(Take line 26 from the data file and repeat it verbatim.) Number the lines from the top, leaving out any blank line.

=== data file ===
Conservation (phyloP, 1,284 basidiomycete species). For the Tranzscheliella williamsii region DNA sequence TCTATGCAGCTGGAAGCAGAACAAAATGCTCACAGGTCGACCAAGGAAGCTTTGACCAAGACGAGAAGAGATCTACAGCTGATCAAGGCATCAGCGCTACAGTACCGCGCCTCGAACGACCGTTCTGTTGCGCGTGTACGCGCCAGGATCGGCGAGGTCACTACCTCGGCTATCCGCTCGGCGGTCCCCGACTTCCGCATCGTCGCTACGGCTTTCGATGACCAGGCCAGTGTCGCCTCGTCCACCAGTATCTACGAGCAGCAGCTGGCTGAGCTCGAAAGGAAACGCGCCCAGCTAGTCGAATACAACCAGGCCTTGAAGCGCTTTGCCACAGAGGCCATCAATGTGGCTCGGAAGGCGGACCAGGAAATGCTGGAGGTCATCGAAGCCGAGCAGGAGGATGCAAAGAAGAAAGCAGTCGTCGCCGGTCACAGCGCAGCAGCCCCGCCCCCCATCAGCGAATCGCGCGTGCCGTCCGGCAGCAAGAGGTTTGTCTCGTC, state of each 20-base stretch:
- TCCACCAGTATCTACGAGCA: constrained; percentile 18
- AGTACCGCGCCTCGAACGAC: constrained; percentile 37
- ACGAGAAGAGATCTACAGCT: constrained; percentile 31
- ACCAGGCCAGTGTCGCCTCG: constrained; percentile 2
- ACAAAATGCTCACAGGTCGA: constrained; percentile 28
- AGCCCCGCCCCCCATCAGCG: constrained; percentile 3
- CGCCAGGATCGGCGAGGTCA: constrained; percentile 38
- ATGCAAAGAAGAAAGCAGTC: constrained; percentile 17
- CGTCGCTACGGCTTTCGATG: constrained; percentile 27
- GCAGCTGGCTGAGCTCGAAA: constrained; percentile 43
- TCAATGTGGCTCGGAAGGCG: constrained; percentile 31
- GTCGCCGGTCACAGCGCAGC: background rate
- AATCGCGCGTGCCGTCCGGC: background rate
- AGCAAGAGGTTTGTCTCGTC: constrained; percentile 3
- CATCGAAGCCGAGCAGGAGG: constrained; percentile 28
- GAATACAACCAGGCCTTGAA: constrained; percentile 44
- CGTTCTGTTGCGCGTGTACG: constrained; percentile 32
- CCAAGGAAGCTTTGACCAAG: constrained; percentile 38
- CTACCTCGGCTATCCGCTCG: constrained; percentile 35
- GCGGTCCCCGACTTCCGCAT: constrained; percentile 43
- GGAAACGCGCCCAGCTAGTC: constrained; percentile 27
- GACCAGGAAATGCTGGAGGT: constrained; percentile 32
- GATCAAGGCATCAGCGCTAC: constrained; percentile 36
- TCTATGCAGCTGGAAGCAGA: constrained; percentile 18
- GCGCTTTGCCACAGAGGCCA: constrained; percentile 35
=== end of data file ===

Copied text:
- GCGCTTTGCCACAGAGGCCA: constrained; percentile 35